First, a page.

5. Is there any contributing factor affecting the turtles? eg predators?
    6. Have you gone fishing? What did you catch?
    7. The turtles that are in the cage, are they already dead, when you started the research?
    Thankyou…… Don’t fall in the water….. Enjoy your last days, we miss you
    Maria Koch

    • admin

      Hi Maria,

      Thanks for the questions year 9 – I am really looking forward to doing the plastics surveys with you.

      The birds eat lots of different colours of plastics – red, blue, green, white, pink (you name it!) Yes the large animals do eat it but mostly so far studies have been done on turtles and birds. The ways to prevent this would be to stop humans from littering on land and at sea and put traps on river mouths to stop the plastic entering the ocean. Also to stop making things out of plastic!

      So far studies have shown certain species of birds to be more susceptable than others e.g. The Albatros, Fairy Prions, Shearwaters. But there is research being done at the moment on lots of other species. Ones that can regurgitate are less prone to storing plastic.

      The main threats to turtles are humans!

      The turtles in the cages were dead and died of natural causes before being used in the experiment.

      Best wishes guys – see you soon
      x

  6. Year 8C Science

    Mrs Geronimi, we would like to ask you a couple of questions.
    1. I would like to know why the short tailed birds like eating hard plastic instead of soft plastic?
    2.What is the average percentage of the turtles dieing by being caught in nets in Australia?
    3.Are you only doing research on turtles and birds or are you extending your research onto other marine life?
    4. How far from the island did you go to study the turtles?
    5.What reptiles have you seen?
    6.Why did the chicken cross the road? lots of love Max Wilson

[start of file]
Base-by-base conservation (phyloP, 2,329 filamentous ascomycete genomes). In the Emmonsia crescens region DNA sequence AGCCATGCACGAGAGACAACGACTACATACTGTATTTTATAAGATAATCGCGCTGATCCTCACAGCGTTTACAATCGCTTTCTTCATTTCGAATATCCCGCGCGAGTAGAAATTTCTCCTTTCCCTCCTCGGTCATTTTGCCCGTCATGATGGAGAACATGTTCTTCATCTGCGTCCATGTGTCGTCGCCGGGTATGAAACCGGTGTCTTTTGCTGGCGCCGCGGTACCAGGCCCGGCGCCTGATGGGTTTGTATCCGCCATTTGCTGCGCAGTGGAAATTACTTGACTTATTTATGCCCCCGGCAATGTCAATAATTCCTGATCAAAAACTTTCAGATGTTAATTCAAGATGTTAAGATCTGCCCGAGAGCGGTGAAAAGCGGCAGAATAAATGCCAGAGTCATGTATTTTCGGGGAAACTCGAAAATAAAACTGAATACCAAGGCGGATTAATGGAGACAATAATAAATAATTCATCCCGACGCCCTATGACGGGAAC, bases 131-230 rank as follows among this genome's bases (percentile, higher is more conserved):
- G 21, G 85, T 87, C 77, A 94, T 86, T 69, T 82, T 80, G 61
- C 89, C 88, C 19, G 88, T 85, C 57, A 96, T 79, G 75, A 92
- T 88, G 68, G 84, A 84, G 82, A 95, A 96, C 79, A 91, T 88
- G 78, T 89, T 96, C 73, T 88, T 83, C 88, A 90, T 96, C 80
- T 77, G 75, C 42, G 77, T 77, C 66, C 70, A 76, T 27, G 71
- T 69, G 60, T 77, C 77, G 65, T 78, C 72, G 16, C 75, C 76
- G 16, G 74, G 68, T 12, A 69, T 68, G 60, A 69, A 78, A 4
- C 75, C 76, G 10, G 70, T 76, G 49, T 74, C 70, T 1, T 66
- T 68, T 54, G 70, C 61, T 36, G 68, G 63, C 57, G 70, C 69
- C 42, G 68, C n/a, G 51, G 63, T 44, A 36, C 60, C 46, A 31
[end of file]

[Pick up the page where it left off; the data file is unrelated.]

Love to hear from you and good luck on your next assignment.
    From Mrs Koch and Year 8C

    • admin

      Hi Mrs Koch and year 8.

      Thanks for the questions.

      We are not sure why the birds are selecting hard plastic – perhaps it looks like food to them? I don’t know how many turtles are caught in ghost nets? The research will be done on other marine animals but it depends on the funding they get. We traveled about 20 minutes to study the turtles. The only reptiles I’ve seen is turtles!

  7. Nicholas Robinson

    Wow that’s really interesting about the turtles! I would’ve thought it would take ages for their shells to break down.

    • admin

      Yes Nic – I was really surprised. Today they were a big gelatanous mess with shell pealed off, eyes hanging out and very very stinky! Hope you have had a good week with Mrs Miller!

  8. Mark Canterbury

    Hi Deb!

    I have Year 8 from about 12:40 to 1:30 tomorrow.

    We would love to talk to you, if you have the time. Face time would probably be the best.

    I will take my iPad to class and if you get the chance, give us a call. If you are working don’t worry. We will still follow your bolg and might have some more questions for you.

    Cannot wait to talk to you when you get back.

    Mark C.

  9. Stephanie

    Hi Deb
    Just letting you know my Border Collie also eats water bomb balloons but she passes them the other end.
    You are doing some great stuff up there and I know you will have lots to tell us about when you get back. Wish I was there with you.
    Not too many more sleeps and you can cuddle your boys.
    Enjoy the smell and sunshine
    Steph

    • admin

      Hi Steph – thats interesting about your dog and the balloons! Glad she passes them ok! Yes looking forward to cuddling my boys. Having a great time! Will tell you all about it soon xx

  10. 8A Science

    1) how many turtle die each day? or year? on average.
    2) what other rubbish is diegested by the birds?
    3) how many species of birds have you seen?
    4) What was the most amount of rubbish you have found in (1) bird? Love Matt :)
    Hope your having a good time see you soon :) lots of love xoxo
    P.S. Olivers cut is healing…

    • admin

      Hi Matt,

      We don’t know how many turtles die each day, but 640 000 tonnes of ghost nets are roaming the oceans as we speak – so there would be lots wipped out! There was a lot of smelly fish in the birds, but they can’t digest the plastics. There were 176 pieces of plastic in one bird! Yes I’m having a great time – thanks Matt. Glad Olivers cut is on the mend.

  11. 8A science

    Hey Ms, we hope you are having a wonderful time. we cant wait for you to get back to hear first hand what you are doing. love alyssa :)

    have you learnt a lot and enjoyed your research… love u heaps ebony :) <3

    how much plastic is washed on beaches each day on average? Joel
    hi how you going hope you come back nice and refreshed hope you having a good time jacob :)